Suicide bombers kill four in Iraq police station
Two suicide bombers on Wednesday killed four policemen in a police station in Iraq’s northern city of Mosul, including an officer who oversaw a deadly raid on militants, security officials said.
A third bomber was shot dead before setting off his explosives belt in the attack targeting Lieutenant Colonel Shamil Ahmed Oglah, who commanded the operation last week against an Al-Qaeda affiliate, a police officer said.
The early morning bombings killed Oglah and three other policemen, an interior ministry source said, and destroyed most of the police station in the Qabr al-Binat area of western Mosul, according to the officer.
He said Oglah had commanded an operation in western Mosul in which a Syrian leader of the Islamic State of Iraq, Al-Qaeda’s Iraqi affiliate, was killed, and pinned the blame for the police station bombings on Al-Qaeda.
“The attack was carried out by Al-Qaeda members because the lieutenant colonel coordinated an operation against Al-Qaeda in the last week,” he said.
Suicide bombers had made four previous attempts to kill Oglah, he said.
The latest attack came two days after twin bombings in the western city of Ramadi killed nine people, including four policemen, and wounded 49, among them five women and four children.
In other large-scale attacks on police, six policemen and eight other people were killed in December 12 suicide attacks targeting a police checkpoint and a Shiite Muslim procession in western and central Iraq.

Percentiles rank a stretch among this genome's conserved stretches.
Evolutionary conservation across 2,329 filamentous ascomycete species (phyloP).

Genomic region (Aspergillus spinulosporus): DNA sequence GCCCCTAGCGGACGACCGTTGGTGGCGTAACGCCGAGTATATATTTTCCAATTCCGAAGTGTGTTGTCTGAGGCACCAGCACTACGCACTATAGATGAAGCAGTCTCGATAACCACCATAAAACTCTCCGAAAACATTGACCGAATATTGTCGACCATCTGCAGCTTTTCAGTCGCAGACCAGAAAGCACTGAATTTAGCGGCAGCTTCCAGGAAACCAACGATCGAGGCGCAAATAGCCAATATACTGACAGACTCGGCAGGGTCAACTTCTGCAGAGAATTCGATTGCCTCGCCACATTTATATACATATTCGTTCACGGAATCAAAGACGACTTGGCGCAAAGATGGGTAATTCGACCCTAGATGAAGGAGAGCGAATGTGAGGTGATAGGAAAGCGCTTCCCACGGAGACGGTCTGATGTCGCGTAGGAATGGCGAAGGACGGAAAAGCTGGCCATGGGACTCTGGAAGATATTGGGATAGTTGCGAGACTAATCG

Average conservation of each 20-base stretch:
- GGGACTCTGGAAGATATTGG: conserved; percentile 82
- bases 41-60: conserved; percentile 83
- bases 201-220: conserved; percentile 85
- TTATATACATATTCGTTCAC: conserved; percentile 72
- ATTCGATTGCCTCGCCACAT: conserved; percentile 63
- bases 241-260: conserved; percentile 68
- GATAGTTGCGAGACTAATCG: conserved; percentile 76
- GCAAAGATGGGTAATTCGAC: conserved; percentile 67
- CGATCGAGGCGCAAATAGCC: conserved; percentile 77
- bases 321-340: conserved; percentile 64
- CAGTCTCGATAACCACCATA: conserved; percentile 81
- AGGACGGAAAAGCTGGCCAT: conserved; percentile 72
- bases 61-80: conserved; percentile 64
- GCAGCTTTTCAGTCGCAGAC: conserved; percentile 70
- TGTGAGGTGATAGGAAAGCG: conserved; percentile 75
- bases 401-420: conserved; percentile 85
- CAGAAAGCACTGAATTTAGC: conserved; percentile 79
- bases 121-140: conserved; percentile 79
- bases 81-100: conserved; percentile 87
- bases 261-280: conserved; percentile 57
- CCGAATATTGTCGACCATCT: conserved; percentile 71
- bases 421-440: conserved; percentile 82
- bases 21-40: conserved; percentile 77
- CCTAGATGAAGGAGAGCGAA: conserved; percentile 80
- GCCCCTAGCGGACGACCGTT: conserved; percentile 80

And on August 25, at least 19 policemen were killed in apparently coordinated car bombings across Iraq, including 15 who died at a passport office in Kut, southeast of Baghdad.
A total of at least 53 people were killed and some 250 wounded in the August attacks, which were blamed on Al-Qaeda and remnants of Saddam Hussein’s Baath party.
Mosul, 350 kilometres (220 miles) north of Baghdad, and the surrounding Nineveh province are among the most violent areas of Iraq.
The province is split between Sunni Arab and Kurdish communities bitterly divided over the ambitions of Kurdish leaders to incorporate large parts of it into their autonomous region in northern Iraq.
It also has Assyrian, Shabak, Turkmen and Yazidi minorities.
Iraqi army special forces on December 20 killed three Libyans allegedly planning suicide bombings ahead of Christmas in a raid in Mosul, defence ministry spokesman Major General Mohammed al-Askari said.
Prime Minister Nuri al-Maliki, who was approved by parliament for a second term in office along with a national unity cabinet on December 21, has cited security as one of his top three priorities.
But 10 ministries, including those responsible for security, which are controlled by Maliki in the interim, still have acting heads only.
While violence has dropped dramatically across Iraq since its peak in 2006 and 2007, attacks remain common, especially in the capital and Mosul.
The number of people killed in Iraq last month was the lowest in a year for the second month running, with 171 people — 105 civilians, 23 soldiers and 43 policemen — losing their lives in attacks.
In his first address after being reappointed, Maliki committed his new government to tackling the “enormous” challenges to improve security across the country.